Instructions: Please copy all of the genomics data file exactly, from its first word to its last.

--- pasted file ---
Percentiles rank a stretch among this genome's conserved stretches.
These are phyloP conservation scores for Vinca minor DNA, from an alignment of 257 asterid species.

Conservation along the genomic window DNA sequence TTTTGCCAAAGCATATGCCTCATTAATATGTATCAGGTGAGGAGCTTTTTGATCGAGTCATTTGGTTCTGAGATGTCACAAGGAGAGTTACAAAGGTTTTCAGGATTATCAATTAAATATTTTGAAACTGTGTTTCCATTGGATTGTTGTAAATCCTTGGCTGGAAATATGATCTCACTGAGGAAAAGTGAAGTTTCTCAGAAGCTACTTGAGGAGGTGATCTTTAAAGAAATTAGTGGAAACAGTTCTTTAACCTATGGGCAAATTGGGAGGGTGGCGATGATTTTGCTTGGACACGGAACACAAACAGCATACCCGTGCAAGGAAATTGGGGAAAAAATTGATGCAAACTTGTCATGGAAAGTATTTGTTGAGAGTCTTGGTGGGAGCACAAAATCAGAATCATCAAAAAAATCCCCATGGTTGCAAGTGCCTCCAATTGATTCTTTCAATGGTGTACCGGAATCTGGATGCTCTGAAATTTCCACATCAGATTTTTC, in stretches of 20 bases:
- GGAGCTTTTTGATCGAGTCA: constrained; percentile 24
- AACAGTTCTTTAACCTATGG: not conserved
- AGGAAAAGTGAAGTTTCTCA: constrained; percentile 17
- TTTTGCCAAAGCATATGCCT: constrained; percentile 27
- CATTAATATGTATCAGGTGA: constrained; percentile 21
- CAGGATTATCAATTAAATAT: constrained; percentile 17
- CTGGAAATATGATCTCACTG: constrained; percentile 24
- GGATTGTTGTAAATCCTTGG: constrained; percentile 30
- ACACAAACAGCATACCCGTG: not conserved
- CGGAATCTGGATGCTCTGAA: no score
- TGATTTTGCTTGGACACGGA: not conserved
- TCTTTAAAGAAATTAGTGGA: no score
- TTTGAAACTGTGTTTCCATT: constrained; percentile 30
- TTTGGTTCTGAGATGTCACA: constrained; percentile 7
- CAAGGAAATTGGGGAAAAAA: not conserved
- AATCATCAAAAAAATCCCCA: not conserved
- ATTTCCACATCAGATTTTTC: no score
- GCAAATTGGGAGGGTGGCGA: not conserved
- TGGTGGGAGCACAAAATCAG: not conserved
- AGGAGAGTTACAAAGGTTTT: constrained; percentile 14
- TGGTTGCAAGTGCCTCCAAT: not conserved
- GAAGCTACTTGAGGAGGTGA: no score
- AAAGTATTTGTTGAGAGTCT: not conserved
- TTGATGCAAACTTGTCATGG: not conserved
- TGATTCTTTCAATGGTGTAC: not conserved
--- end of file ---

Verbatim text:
Percentiles rank a stretch among this genome's conserved stretches.
These are phyloP conservation scores for Vinca minor DNA, from an alignment of 257 asterid species.

Conservation along the genomic window DNA sequence TTTTGCCAAAGCATATGCCTCATTAATATGTATCAGGTGAGGAGCTTTTTGATCGAGTCATTTGGTTCTGAGATGTCACAAGGAGAGTTACAAAGGTTTTCAGGATTATCAATTAAATATTTTGAAACTGTGTTTCCATTGGATTGTTGTAAATCCTTGGCTGGAAATATGATCTCACTGAGGAAAAGTGAAGTTTCTCAGAAGCTACTTGAGGAGGTGATCTTTAAAGAAATTAGTGGAAACAGTTCTTTAACCTATGGGCAAATTGGGAGGGTGGCGATGATTTTGCTTGGACACGGAACACAAACAGCATACCCGTGCAAGGAAATTGGGGAAAAAATTGATGCAAACTTGTCATGGAAAGTATTTGTTGAGAGTCTTGGTGGGAGCACAAAATCAGAATCATCAAAAAAATCCCCATGGTTGCAAGTGCCTCCAATTGATTCTTTCAATGGTGTACCGGAATCTGGATGCTCTGAAATTTCCACATCAGATTTTTC, in stretches of 20 bases:
- GGAGCTTTTTGATCGAGTCA: constrained; percentile 24
- AACAGTTCTTTAACCTATGG: not conserved
- AGGAAAAGTGAAGTTTCTCA: constrained; percentile 17
- TTTTGCCAAAGCATATGCCT: constrained; percentile 27
- CATTAATATGTATCAGGTGA: constrained; percentile 21
- CAGGATTATCAATTAAATAT: constrained; percentile 17
- CTGGAAATATGATCTCACTG: constrained; percentile 24
- GGATTGTTGTAAATCCTTGG: constrained; percentile 30
- ACACAAACAGCATACCCGTG: not conserved
- CGGAATCTGGATGCTCTGAA: no score
- TGATTTTGCTTGGACACGGA: not conserved
- TCTTTAAAGAAATTAGTGGA: no score
- TTTGAAACTGTGTTTCCATT: constrained; percentile 30
- TTTGGTTCTGAGATGTCACA: constrained; percentile 7
- CAAGGAAATTGGGGAAAAAA: not conserved
- AATCATCAAAAAAATCCCCA: not conserved
- ATTTCCACATCAGATTTTTC: no score
- GCAAATTGGGAGGGTGGCGA: not conserved
- TGGTGGGAGCACAAAATCAG: not conserved
- AGGAGAGTTACAAAGGTTTT: constrained; percentile 14
- TGGTTGCAAGTGCCTCCAAT: not conserved
- GAAGCTACTTGAGGAGGTGA: no score
- AAAGTATTTGTTGAGAGTCT: not conserved
- TTGATGCAAACTTGTCATGG: not conserved
- TGATTCTTTCAATGGTGTAC: not conserved